This week, an overwhelming majority of U.K. business leaders say young people have been hit by a “development dip” during the pandemic; plus, how companies are testing out new ways of working; the U.K and U.S. jobs crisis; how business travel may never be the same again; and the unique way in which artificial intelligence is changing agriculture. Read this week’s trends from the world of work.

#1. 9 in 10 business leaders say young people hit by Covid-19 “development dip.”



An overwhelming majority of U.K. business leaders say young people have been hit by a “development dip” during the pandemic, the result of a long period working from home. That’s according to LinkedIn research, which also found that 42% of leaders recognize that young people’s ability to build meaningful relationships with colleagues while working from home has been difficult. Those young leaders agree; they say their ability to make conversation and conduct themselves in an office has faltered. In fact, most feel “out of practice” with office life. Read more at HR News.

Photo: Vlada Karpovich via Pexels

#2. How companies around the world are shifting the way we work.



It’s no secret that the pandemic has triggered seismic shifts in the way we work. One of those big effects: the shift from a more office-centric culture to flexible ways of working. Though the shift is largely experimental at this point, businesses have begun to test different models for the future. There is no right answer, of course, but these four businesses are testing different models, from fully remote to hybrid options to activity-based working models. Read more at the BBC.

Photo: Cadeau Maestro via Pexels

#3. The U.K. prepared for a jobs crisis – just not the one it got.



Empty beer taps. Low stock in supermarkets. Every day, there’s a new scarcity of products and services in the U.K. as businesses suffer the impacts of the country’s shortage of truck drivers and other crucial service workers. It’s much worse than what people see, day-to-day, too: job vacancies in Britain are 20% higher than pre-pandemic levels. The country lacks IT workers, doctors, farmworkers, and more. “We’ve got more vacancies than we have candidates,” said Niki Turner-Harding, the senior vice president for Adecco UK & Ireland told the New York Times.


It’s a big dilemma, because employers have plenty of empty jobs, and many people continue to look for work, but the empty positions don’t match the skills people have. “The delayed impact of Brexit, the pandemic and furlough” have combined to hollow out staff availability, Turner-Harding said. The U.S. has the same problem, and economists say it won’t be resolved easily. Read more at the New York Times.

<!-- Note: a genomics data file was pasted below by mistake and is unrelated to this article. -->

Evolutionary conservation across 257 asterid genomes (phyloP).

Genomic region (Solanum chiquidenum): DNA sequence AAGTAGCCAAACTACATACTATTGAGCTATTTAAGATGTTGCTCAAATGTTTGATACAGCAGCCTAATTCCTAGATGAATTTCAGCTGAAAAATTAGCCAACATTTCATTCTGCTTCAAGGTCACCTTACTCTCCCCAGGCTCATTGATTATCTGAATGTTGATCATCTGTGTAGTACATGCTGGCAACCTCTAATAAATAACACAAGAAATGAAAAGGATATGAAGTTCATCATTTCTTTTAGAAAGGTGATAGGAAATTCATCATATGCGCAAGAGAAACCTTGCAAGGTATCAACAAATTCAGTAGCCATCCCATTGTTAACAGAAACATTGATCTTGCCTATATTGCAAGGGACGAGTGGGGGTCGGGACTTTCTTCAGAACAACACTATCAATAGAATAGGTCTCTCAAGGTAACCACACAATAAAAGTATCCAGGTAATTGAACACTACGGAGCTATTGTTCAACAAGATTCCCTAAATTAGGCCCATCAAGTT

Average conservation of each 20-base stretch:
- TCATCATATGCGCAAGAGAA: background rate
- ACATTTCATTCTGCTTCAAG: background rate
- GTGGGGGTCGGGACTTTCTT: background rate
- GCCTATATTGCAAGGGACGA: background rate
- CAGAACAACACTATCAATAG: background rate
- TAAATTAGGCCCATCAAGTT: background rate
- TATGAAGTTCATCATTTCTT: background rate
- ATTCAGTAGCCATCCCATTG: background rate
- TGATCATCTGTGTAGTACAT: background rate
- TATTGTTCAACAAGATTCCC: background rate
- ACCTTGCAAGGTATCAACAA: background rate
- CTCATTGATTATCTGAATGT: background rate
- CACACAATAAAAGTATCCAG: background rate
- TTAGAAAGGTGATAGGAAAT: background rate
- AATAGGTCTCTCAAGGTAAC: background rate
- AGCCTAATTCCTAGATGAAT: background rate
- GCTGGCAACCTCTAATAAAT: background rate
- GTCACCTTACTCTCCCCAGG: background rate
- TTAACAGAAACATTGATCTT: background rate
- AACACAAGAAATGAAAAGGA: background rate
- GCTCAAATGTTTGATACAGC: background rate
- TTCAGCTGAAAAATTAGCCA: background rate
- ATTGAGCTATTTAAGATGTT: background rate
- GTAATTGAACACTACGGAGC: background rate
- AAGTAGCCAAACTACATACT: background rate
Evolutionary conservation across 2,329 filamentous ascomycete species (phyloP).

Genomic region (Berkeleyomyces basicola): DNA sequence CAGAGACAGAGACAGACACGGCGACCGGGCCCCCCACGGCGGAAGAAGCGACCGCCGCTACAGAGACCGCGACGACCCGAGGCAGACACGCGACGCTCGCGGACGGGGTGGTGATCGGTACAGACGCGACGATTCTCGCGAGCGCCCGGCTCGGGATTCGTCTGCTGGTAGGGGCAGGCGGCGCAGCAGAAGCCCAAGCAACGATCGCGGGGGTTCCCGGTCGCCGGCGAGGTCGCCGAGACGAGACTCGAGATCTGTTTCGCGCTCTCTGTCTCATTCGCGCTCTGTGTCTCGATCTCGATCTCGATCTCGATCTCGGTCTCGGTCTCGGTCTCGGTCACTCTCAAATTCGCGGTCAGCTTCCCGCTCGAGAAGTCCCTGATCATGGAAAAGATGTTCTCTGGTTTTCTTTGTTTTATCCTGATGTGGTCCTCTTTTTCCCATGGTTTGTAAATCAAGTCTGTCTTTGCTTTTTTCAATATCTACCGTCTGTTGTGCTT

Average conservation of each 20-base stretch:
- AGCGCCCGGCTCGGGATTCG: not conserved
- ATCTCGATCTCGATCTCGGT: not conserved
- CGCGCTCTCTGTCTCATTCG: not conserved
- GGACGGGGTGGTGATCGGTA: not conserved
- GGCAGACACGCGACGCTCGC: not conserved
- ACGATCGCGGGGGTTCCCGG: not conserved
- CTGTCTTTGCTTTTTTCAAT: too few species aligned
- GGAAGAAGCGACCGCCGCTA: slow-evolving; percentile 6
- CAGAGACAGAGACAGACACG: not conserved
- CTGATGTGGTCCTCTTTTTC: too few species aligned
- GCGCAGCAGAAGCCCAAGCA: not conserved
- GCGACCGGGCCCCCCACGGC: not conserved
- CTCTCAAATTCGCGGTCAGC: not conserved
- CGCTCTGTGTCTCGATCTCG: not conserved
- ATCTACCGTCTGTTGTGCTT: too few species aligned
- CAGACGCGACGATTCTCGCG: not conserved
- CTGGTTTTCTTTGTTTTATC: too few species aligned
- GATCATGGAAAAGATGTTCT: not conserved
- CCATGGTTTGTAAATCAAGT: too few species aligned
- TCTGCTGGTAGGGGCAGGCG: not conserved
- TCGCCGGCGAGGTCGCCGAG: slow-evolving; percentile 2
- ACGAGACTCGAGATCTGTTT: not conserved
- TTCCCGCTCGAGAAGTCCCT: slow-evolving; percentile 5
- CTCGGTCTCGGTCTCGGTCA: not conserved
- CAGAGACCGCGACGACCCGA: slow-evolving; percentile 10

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The Surprising Way That McDonald’s Attracts Young Talent

How big companies like McDonald’s are using audio to attract and retain top talent. Plus, America’s second largest stock exchange sets a ground-breaking precedent for members; the growing market for electric vehicles and why companies need to upskill and reskill to meet demand; Google staff could see a pay cut if they opt to work from home; and why signing bonuses may not be enough to combat one of the U.K.’s most severe labour shortages.

#4. Business travel may never be the same again.



Before the pandemic, airlines made most of their money off business travel. Companies, after all, are more likely to book their travel last-minute, and they will pay more for convenient travel times. But corporate travel management firm CWT found that 58% of people polled are keen to resume expenses-paid trips. However, corporate travel bookings are only just resuming. Corporate travel is only expected to reach 25% of its 2019 levels by the end of 2021; some companies are reconsidering the idea of business travel, considering the cost, environment, and employee wellbeing. Read more at Reuters.

Photo: Anna Shvets via Pexels

#5. How lettuce-picking robots are transforming agriculture on a hands-free farm.



Technology isn’t just disrupting smart cities, buildings, and companies – it’s also revolutionizing agriculture. One Australian farm is now fully automated and hands-free thanks to artificial intelligence, robots, and smart sensors transforming the farm. The 1,900-hectare farm is a perfect example of how tech can make industries like farming more productive and more efficient. The farm includes drones, robot tractors, harvesters, and smart sensors to measure, for example, carbon emissions. The dream? That AI will help improve decision-making surrounding planting, harvesting, and conditioning. Read more at Business Insider.

Photo: Tim Mossholder via Pexels

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